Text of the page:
When you think of the marijuana economy, the first types of businesses that you’d expect to link with the industry are the primary players—growers, producers, dispensaries, and even testing labs. But the marijuana industry opens doors to business opportunities far beyond the primary players.
As with every other industry, the marijuana industry needs a lot more than the actual manufacturers and retailers. It also needs a lot of players across the entire supply chain, and that’s where some of the biggest business opportunities in this industry currently exist.
It’s an opportunity that has not gone unnoticed. In fact, many companies have already seized the opportunity by extending their current businesses to service the primary marijuana players.
The Biggest Opportunities are in Picks and Shovels
A key finding in Cannabiz Media’s report, Tracking the Connecticut Licensed Marijuana Economy: 2015 Edition, was that a significant opportunity in the Connecticut marijuana industry is investing in picks and shovels. It’s not surprising that recent news reports have been highlighting the secondary players in the industry that have discovered their own opportunities to generate big profits from marijuana.
While the marijuana economy is expected to grow to $29 billion by 2019, the market for all of the products and services marijuana growers, producers, dispensaries, and testing labs need is expected to grow as high as three times that amount.
According to a December 2015 report by Merrill Lynch, Medical Cannabis has a High Potential: A Joint Biotech and Tools Primer, the market for equipment used to test cannabis for potency and quality (i.e., Life Sciences Tools) is expected to grow to between $50 million and $100 million by 2020. Add in all of the services and equipment that growers, sellers, and testers need—such as lighting, shelving, temperature and humidity controls, storage containers, trimming tools—and the size of the market grows exponentially!
Businesses are Already Profiting from the Marijuana Opportunity
The Cannabiz Media report says, “Companies in the agriculture space see cannabis as simply another crop that needs their products. They’ll make money regardless as marijuana businesses need grow lights, fertilizer, greenhouses, and extraction machinery.”
Cannabiz Media’s research found that for many companies in the agriculture space, shifting into marijuana was a natural extension, but this is something businesses beyond agriculture are discovering and starting to pursue.
Waters Corporation was mentioned in the Cannabiz Media report as an example of a company that has successfully expanded into the marijuana industry. Waters Corporation financed its hardware to 75% of Connecticut’s marijuana growers. Merrill Lynch also mentioned Waters Corporation in its report along with Aligent Technologies and Thermo Fisher Scientific. All three are multi-billion dollar companies that are providing equipment to producers and marijuana testing labs.
However, smaller businesses are jumping on the marijuana business opportunity, too. The Milwaukee Wisconsin Journal Sentinel reported this week that multiple Wisconsin-based small and mid-sized companies are finding ways to profit from the marijuana economy.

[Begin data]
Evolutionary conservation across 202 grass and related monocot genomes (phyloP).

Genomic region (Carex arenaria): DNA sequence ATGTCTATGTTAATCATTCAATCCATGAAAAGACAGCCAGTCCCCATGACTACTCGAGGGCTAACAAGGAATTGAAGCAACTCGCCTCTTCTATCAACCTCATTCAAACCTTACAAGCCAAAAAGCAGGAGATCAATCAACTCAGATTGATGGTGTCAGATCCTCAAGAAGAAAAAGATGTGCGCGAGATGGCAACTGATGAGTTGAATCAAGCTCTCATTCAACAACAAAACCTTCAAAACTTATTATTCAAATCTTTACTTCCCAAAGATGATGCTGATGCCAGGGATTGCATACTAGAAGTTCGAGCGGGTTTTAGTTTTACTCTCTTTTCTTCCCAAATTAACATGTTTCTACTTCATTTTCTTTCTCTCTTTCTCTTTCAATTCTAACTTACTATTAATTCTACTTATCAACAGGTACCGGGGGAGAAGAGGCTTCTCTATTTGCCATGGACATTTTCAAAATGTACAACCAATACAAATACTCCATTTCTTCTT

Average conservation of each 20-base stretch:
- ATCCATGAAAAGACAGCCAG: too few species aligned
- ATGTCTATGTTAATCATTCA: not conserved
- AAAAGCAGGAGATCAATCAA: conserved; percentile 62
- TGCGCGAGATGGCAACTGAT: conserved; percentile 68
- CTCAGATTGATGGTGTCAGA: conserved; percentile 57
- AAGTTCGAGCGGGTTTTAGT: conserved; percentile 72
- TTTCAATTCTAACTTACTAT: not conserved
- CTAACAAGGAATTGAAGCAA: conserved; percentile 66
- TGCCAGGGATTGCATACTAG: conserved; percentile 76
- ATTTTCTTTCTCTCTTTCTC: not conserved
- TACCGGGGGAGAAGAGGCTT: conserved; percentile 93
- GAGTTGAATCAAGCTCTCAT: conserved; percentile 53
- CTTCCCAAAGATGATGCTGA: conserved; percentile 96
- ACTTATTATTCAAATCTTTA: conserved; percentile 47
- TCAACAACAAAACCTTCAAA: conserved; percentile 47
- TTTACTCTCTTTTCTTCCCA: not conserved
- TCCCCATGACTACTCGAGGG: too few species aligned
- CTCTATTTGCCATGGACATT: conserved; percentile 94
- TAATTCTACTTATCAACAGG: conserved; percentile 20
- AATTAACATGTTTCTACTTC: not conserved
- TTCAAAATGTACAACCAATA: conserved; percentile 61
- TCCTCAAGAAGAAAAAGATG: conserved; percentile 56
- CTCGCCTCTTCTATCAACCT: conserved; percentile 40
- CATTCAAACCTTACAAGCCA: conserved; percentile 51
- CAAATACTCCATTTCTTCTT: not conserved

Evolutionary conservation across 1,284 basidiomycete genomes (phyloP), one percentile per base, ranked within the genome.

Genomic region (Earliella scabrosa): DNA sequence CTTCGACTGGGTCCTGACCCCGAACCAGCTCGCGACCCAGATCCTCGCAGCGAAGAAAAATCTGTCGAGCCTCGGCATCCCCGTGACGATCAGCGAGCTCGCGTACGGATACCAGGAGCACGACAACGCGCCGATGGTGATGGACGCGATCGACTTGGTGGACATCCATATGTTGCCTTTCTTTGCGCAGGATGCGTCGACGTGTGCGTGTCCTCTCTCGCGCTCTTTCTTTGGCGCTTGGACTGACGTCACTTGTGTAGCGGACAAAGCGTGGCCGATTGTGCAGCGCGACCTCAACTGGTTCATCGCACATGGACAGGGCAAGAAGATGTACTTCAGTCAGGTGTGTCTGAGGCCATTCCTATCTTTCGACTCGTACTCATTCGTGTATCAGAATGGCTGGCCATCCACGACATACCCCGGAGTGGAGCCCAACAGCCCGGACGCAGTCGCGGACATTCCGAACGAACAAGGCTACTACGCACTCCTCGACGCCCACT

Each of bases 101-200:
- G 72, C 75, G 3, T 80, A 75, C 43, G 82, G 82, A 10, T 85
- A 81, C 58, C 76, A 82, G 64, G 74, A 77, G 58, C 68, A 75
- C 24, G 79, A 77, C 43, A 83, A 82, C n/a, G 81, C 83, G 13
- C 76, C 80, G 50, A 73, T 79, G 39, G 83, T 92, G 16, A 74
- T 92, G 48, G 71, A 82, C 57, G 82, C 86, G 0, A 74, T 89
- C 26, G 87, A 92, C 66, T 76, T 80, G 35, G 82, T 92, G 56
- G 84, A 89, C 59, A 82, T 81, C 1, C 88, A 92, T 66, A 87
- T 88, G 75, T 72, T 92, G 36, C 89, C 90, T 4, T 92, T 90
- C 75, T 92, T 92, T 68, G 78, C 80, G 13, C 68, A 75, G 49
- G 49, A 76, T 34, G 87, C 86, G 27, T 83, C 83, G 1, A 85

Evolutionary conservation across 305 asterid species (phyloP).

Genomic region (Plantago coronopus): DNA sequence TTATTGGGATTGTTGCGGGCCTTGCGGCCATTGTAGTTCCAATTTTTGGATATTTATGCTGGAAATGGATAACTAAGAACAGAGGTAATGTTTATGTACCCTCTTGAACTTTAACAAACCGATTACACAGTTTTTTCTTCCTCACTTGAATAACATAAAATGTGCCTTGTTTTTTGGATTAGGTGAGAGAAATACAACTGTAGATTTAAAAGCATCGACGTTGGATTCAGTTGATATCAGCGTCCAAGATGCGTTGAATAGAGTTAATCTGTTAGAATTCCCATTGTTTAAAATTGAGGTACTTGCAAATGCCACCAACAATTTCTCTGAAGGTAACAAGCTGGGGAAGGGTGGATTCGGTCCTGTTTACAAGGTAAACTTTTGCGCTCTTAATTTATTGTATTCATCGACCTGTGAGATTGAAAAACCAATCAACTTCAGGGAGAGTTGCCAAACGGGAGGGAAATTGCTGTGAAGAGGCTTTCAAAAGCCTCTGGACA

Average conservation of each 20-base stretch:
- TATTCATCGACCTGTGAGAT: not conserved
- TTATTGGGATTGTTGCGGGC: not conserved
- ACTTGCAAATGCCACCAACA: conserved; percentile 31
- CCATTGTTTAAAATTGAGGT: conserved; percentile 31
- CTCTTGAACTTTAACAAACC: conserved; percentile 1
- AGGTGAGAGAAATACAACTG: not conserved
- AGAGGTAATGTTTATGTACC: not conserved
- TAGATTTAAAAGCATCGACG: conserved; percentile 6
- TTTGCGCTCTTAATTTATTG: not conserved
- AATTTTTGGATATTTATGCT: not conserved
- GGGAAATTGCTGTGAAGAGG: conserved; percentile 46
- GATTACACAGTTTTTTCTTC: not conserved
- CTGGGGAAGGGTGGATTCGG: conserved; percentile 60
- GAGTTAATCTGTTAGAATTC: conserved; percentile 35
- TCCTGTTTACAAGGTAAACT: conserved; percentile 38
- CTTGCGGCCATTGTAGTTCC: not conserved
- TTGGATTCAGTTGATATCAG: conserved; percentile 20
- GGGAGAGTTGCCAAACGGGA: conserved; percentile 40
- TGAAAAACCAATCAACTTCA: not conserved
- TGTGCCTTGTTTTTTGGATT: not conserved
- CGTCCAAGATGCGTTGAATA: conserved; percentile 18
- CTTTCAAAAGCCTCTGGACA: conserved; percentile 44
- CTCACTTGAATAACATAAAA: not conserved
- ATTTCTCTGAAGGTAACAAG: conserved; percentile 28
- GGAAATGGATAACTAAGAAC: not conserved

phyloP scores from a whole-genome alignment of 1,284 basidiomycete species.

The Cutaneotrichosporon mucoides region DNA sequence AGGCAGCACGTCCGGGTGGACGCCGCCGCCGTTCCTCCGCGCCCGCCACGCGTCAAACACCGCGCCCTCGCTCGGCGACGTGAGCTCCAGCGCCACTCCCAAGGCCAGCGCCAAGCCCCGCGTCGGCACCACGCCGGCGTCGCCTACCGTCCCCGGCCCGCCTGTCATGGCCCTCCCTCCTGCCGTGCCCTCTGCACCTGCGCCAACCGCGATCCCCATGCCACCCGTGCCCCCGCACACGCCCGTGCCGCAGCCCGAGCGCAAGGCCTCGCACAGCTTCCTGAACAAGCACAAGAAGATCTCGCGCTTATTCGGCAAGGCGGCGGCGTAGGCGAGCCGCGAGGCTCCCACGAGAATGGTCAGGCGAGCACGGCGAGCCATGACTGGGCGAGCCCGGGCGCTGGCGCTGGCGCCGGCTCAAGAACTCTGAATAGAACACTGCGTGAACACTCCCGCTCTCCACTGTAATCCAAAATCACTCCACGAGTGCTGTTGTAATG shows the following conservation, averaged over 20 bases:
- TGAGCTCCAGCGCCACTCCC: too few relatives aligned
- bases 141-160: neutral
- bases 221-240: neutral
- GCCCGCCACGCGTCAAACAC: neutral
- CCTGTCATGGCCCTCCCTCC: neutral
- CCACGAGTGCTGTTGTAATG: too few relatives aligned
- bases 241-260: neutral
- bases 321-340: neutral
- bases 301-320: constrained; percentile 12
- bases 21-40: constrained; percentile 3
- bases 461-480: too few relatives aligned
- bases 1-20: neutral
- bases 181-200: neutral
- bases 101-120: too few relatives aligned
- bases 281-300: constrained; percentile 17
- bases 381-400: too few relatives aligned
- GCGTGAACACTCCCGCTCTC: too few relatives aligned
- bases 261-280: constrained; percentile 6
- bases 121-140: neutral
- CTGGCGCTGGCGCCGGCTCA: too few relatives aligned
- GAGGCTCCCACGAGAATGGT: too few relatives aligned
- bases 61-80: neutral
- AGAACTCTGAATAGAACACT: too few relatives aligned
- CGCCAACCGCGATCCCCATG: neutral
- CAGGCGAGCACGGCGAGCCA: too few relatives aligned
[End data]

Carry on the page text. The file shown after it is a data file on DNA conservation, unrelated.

Roastar created a new brand, Vessel Verde, to sell its digitally printed, flexible pouches to hold marijuana edibles for retail sale. Cubic Designs entered the market when a marijuana distributor contacted the company to purchase its mezzanine platform structures to hold marijuana plants. And when marijuana growers began purchasing multiple Quest dehumidifiers from Therma-Stor, the company saw an opportunity and created a complete business plan to ramp up selling its Quest products to marijuana growers.
Overcoming the Barriers to Entry in the Marijuana Industry
There are many reasons why the marijuana industry is such an attractive opportunity for businesses outside of the primary testing, growing, and dispensing players. Current marijuana laws make it difficult for those primary players to make money.
There are laws preventing the primary players from getting traditional bank loans and credit. There are tax rules that don’t allow marijuana companies to take ordinary business deductions. And of course, there are still societal concerns about marijuana in general.
Despite these challenges, the marijuana industry is here to stay. All that’s left to find out is which companies will profit from it the most. The opportunity is wide open.
Susan Gunelius, Lead Analyst for Cannabiz Media and author of Marijuana Licensing Reference Guide: 2017 Edition, is also President & CEO of KeySplash Creative, Inc., a marketing communications company offering, copywriting, content marketing, email marketing, social media marketing, and strategic branding services. She spent the first half of her 25-year career directing marketing programs for AT&T and HSBC. Today, her clients include household brands like Citigroup, Cox Communications, Intuit, and more as well as small businesses around the world. She has been working with clients in the cannabis industry since 2015. Susan has written 11 marketing-related books, including the highly popular Content Marketing for Dummies, 30-Minute Social Media Marketing, Kick-ass Copywriting in 10 Easy Steps, The Ultimate Guide to Email Marketing, and she is a popular marketing and branding keynote speaker. She is also a Certified Career Coach and Founder and Editor in Chief of Women on Business, an award-winning blog for business women. Susan holds a B.S. in marketing and an M.B.A in management and strategy.